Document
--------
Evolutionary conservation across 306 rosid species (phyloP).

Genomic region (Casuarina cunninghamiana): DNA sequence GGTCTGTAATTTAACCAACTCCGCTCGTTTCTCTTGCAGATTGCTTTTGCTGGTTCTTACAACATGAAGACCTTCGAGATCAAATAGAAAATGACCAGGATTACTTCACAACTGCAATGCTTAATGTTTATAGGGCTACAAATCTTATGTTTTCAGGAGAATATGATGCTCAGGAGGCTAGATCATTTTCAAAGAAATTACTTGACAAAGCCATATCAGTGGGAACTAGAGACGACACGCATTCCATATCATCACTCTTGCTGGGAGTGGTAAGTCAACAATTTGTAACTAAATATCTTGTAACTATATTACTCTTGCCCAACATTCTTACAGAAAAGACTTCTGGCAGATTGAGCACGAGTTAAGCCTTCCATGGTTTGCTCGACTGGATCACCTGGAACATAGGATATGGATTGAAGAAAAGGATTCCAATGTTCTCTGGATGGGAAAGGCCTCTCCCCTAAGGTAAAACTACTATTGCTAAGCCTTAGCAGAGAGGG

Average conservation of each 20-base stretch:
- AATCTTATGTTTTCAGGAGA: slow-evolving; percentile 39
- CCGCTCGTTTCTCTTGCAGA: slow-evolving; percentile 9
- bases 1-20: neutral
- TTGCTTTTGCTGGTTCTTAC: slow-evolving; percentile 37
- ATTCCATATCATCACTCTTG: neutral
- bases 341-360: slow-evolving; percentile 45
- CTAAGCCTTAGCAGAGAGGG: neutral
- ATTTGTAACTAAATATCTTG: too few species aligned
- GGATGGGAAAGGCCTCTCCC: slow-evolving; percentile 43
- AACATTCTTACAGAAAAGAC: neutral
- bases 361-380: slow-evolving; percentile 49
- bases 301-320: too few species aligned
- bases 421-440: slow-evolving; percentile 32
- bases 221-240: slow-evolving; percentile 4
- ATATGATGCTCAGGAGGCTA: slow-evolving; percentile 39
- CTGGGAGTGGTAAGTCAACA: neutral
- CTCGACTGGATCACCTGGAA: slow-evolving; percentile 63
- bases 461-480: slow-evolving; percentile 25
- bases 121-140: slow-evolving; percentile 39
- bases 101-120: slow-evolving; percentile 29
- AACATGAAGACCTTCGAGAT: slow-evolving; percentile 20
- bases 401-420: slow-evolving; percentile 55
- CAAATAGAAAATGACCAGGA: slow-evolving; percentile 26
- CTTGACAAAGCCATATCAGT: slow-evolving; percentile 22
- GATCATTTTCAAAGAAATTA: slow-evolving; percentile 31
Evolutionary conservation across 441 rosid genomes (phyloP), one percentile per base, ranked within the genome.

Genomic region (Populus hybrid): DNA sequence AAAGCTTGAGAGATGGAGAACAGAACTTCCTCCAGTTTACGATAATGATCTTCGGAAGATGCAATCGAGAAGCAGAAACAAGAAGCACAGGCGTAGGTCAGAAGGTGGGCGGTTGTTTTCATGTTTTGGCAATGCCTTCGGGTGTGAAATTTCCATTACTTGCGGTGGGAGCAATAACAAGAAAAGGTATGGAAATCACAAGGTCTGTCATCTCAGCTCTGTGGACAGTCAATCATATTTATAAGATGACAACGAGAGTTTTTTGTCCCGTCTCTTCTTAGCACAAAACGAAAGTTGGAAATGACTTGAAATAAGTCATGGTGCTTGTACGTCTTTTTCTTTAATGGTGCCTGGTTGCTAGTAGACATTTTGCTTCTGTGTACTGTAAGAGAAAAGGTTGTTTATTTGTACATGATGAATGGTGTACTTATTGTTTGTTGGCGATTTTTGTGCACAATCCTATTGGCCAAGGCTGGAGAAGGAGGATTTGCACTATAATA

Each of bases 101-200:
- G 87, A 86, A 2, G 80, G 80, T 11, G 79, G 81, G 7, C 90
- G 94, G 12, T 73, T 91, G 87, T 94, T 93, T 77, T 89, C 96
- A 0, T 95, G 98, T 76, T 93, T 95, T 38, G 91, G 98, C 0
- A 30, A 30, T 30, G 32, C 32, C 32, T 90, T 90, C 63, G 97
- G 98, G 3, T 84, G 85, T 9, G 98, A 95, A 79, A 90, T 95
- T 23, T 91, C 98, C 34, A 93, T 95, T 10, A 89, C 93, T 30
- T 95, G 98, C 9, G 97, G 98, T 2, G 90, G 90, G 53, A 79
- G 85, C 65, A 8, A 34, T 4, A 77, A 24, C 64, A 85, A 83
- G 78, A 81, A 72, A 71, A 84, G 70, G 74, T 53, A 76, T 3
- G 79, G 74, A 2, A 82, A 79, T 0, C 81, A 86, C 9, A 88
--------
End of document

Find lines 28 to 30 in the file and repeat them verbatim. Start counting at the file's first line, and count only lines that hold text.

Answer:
- GATCATTTTCAAAGAAATTA: slow-evolving; percentile 31
Evolutionary conservation across 441 rosid genomes (phyloP), one percentile per base, ranked within the genome.

Genomic region (Populus hybrid): DNA sequence AAAGCTTGAGAGATGGAGAACAGAACTTCCTCCAGTTTACGATAATGATCTTCGGAAGATGCAATCGAGAAGCAGAAACAAGAAGCACAGGCGTAGGTCAGAAGGTGGGCGGTTGTTTTCATGTTTTGGCAATGCCTTCGGGTGTGAAATTTCCATTACTTGCGGTGGGAGCAATAACAAGAAAAGGTATGGAAATCACAAGGTCTGTCATCTCAGCTCTGTGGACAGTCAATCATATTTATAAGATGACAACGAGAGTTTTTTGTCCCGTCTCTTCTTAGCACAAAACGAAAGTTGGAAATGACTTGAAATAAGTCATGGTGCTTGTACGTCTTTTTCTTTAATGGTGCCTGGTTGCTAGTAGACATTTTGCTTCTGTGTACTGTAAGAGAAAAGGTTGTTTATTTGTACATGATGAATGGTGTACTTATTGTTTGTTGGCGATTTTTGTGCACAATCCTATTGGCCAAGGCTGGAGAAGGAGGATTTGCACTATAATA